© 2013 by MICHELLE MATTHEWS

2018 has been a good year for me.

 

In April 2018 I was invited to participant in a three-week residency at LA MERIDIANA, International School of Ceramics in Certaldo, Italy. Working in a private studio without any interruptions gave me the opportunity to develop a better understanding of color by testing various methods of application on different clay types and studying the chemical reaction created by mixing glazes.

 

In July 2018 I participated in the Atelierhaus Hilmsen Residency located in Hlimsen, Germany, a small village north of Berlin. The focus of this residency during a two-and-a-half-week period was to produce work for a final exhibit at the MÖNCHSKIRCHE MUSEUM, Salzwedel, Germany. Before arriving in Hilmsen, my goal was to use local clay to create a piece that reflected architectural details of the area. After visiting the Museum, I decided to create a 15ft column using PVC pipe as an armature supported by a wire hanging from the ceiling.

 

After my work at the Lawndale Art Center in Houston, where I worked with unfired clay to construct nine large scale sculptures, I knew what was ahead. The local German clay was 15-20 years old, left over from an out of business brick factory. The clay had been stored as wet bricks, and they had compressed into one large mass. During the first week, I cut out individual bricks and tested the clay to determine how it would handle. It was a long week as the bricks literally shattered in my hands. I needed 100 bricks to make my column but realized quickly that wasn't going to happened.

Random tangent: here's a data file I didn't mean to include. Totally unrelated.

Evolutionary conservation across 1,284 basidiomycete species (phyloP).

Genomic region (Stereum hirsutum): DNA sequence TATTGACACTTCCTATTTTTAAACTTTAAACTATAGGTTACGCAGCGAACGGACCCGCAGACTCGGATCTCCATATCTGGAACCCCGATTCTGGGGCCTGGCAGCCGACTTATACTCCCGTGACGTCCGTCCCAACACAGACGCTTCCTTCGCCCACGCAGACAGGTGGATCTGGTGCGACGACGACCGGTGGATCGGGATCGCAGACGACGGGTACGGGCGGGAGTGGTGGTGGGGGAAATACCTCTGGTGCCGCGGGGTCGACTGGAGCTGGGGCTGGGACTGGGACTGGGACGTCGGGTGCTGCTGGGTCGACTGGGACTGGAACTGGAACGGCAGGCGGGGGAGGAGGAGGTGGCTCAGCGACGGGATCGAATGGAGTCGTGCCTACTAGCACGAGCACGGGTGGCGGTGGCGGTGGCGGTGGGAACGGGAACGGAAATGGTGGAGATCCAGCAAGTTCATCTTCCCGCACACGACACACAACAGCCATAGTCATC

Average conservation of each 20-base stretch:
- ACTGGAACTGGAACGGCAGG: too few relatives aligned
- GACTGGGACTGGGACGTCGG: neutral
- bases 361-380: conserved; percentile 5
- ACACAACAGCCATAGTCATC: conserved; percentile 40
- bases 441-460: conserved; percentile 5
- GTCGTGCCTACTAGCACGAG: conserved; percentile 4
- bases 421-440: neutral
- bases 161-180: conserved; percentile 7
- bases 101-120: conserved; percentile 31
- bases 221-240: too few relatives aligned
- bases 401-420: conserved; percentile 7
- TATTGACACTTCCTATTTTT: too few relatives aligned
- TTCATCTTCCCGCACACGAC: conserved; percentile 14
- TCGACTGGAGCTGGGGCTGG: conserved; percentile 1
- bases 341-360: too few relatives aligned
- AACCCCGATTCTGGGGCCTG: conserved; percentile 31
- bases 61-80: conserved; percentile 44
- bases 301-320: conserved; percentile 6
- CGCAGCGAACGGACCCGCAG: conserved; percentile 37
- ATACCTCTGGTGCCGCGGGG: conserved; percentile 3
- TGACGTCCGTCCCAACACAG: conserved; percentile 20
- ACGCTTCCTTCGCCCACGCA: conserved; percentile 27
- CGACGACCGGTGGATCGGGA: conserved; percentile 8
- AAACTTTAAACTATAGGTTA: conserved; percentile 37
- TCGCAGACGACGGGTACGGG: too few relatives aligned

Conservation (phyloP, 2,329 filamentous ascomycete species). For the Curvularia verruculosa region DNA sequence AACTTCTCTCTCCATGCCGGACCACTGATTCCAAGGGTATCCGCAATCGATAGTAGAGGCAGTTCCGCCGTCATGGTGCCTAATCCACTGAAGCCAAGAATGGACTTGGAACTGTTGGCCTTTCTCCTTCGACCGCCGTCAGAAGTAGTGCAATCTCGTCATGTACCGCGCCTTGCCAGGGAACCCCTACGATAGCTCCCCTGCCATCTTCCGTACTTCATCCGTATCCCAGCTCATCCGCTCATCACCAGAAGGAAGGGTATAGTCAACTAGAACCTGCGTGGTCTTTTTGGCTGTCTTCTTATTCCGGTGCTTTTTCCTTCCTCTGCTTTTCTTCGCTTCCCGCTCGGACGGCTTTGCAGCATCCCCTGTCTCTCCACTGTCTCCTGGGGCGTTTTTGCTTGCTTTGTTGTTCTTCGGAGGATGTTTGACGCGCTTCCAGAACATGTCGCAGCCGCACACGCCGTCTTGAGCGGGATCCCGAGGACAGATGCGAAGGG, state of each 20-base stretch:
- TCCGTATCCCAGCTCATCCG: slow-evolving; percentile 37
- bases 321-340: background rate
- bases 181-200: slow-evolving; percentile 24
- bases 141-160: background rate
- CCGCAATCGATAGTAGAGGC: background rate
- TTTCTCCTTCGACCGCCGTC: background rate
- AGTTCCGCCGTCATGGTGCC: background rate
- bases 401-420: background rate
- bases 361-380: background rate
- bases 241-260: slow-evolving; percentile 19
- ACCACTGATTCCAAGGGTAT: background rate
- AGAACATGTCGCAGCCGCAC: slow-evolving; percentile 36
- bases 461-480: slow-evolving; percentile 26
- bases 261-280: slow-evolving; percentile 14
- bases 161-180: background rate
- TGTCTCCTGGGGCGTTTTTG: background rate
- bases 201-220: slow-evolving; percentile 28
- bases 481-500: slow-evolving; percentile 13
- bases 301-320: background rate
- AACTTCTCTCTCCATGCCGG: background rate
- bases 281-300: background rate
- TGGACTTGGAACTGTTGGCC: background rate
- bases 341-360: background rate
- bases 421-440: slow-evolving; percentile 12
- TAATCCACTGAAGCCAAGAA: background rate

In my second week at Hilmsen, I moved my bricks of raw clay and the found PVC pipe to the Museum for installation. During the first day construction went quickly, but after eight hours of constructure, everything tumbled to the ground! I was left with fewer bricks and more shards: I needed a plan B. Through trial and error the final column emerged; the final piece referenced three elements of the Museum. The sculture's base, a combination of the local clay and local dirt, established a strong foundation. The bricks, made from the local clay, had been used in the construction of the Museum. And, I created the relief on the upper segment of the sculpture using the shards of bricks that mimicked the wood carving found on the interior of the building.

 

Building on experiences from Lawndale and Hilmsen, I am currently creating five large scale raw clay sculptures for "Out of Clay", a Sculpture Month Houston exhibition with Jeff Forster and Clara Hoag, on view at the Glassell School of Art, Orton Gallery Oct 9 - 28. My new works are a response to the hard edge lines and light of the new Glassell. I think of them as ephemeral sculptures in a permanent space.